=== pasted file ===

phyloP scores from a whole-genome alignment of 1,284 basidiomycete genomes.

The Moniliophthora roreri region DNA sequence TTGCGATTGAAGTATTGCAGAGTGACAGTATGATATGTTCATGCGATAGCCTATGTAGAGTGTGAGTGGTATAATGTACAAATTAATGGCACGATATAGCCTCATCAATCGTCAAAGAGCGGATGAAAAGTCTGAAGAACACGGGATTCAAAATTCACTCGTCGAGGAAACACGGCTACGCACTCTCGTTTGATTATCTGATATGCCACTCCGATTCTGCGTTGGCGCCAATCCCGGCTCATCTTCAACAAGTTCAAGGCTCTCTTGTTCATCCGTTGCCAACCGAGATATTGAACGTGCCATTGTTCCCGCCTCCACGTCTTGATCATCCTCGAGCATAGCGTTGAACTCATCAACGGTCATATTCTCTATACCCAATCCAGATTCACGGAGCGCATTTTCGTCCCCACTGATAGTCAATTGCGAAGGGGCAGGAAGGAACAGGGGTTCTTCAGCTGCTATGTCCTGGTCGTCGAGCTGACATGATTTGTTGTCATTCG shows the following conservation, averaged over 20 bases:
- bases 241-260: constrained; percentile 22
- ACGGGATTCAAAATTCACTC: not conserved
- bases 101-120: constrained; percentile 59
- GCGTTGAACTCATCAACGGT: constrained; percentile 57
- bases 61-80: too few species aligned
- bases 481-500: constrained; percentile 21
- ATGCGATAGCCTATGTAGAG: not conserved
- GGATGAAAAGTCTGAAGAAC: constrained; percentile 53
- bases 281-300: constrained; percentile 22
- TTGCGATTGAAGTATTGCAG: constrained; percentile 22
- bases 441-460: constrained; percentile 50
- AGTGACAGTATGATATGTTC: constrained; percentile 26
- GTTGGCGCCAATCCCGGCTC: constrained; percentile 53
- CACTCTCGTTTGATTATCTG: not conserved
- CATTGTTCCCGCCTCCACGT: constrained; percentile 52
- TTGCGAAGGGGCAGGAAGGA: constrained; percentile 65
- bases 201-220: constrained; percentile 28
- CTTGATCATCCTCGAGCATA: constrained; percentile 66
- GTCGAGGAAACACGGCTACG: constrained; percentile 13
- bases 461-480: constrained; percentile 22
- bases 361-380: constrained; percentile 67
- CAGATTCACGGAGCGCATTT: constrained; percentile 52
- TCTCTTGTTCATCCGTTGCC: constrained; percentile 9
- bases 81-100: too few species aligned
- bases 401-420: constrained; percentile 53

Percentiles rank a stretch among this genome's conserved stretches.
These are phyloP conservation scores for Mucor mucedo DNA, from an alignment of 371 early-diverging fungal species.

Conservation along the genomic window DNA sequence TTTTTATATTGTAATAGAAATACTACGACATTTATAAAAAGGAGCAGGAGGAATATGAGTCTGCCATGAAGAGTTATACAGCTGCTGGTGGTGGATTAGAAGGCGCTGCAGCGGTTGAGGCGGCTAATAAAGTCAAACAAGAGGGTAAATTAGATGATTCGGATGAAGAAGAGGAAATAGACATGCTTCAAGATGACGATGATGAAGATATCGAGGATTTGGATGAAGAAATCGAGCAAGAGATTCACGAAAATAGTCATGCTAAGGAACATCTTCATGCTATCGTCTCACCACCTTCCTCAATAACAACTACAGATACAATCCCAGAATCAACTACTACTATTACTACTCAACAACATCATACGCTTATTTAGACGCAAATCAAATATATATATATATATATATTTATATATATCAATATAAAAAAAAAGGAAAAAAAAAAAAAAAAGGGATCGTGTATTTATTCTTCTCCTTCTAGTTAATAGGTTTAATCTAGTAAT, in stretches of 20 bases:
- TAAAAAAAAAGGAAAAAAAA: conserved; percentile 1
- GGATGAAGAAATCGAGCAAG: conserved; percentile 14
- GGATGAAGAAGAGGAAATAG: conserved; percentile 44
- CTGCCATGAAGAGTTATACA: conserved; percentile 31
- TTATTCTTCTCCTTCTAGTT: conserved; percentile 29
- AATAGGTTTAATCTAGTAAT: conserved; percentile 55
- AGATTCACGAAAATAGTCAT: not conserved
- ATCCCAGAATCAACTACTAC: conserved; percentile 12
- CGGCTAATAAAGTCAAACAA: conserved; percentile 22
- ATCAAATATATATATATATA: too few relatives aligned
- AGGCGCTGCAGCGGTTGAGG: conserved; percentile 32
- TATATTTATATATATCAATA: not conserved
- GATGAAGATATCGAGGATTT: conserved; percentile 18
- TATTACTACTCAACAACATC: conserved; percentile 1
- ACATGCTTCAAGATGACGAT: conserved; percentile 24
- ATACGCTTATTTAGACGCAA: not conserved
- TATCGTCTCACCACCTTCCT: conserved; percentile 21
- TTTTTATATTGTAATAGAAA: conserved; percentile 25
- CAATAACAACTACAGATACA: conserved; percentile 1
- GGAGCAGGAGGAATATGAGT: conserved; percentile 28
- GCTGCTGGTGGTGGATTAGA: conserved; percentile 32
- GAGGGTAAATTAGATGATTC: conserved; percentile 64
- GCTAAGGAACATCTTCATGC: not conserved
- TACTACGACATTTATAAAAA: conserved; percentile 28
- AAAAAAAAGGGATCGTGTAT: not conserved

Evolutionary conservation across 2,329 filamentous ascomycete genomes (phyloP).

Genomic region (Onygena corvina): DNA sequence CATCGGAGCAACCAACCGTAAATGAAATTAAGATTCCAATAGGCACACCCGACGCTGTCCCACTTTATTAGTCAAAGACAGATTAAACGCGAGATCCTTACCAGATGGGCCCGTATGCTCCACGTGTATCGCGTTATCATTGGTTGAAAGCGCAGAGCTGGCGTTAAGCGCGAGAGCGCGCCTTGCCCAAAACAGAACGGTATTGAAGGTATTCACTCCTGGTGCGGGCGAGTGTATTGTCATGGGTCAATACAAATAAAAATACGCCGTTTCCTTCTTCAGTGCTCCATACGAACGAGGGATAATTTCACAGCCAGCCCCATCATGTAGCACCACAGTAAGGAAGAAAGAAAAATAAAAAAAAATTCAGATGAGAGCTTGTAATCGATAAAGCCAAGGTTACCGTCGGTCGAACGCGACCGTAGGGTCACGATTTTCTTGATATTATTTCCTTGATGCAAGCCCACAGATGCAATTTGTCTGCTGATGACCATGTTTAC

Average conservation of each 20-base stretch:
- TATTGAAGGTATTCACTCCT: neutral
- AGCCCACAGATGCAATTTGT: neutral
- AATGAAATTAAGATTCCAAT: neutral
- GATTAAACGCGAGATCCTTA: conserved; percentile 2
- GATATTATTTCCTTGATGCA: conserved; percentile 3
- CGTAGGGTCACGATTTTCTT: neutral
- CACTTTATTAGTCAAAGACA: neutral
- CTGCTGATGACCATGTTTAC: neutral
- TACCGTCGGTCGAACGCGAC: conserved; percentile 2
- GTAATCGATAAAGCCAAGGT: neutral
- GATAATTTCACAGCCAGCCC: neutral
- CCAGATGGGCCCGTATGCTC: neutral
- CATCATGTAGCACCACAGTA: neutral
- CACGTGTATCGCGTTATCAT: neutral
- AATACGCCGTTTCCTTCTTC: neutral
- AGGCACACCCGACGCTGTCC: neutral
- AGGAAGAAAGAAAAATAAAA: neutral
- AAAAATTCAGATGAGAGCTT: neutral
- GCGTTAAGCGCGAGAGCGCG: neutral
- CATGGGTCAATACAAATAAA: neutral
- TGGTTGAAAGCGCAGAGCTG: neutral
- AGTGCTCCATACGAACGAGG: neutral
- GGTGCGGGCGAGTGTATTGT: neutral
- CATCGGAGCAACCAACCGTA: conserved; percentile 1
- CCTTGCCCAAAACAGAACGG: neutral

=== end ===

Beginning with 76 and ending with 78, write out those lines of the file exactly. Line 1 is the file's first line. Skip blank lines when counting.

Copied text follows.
- AAAAATTCAGATGAGAGCTT: neutral
- GCGTTAAGCGCGAGAGCGCG: neutral
- CATGGGTCAATACAAATAAA: neutral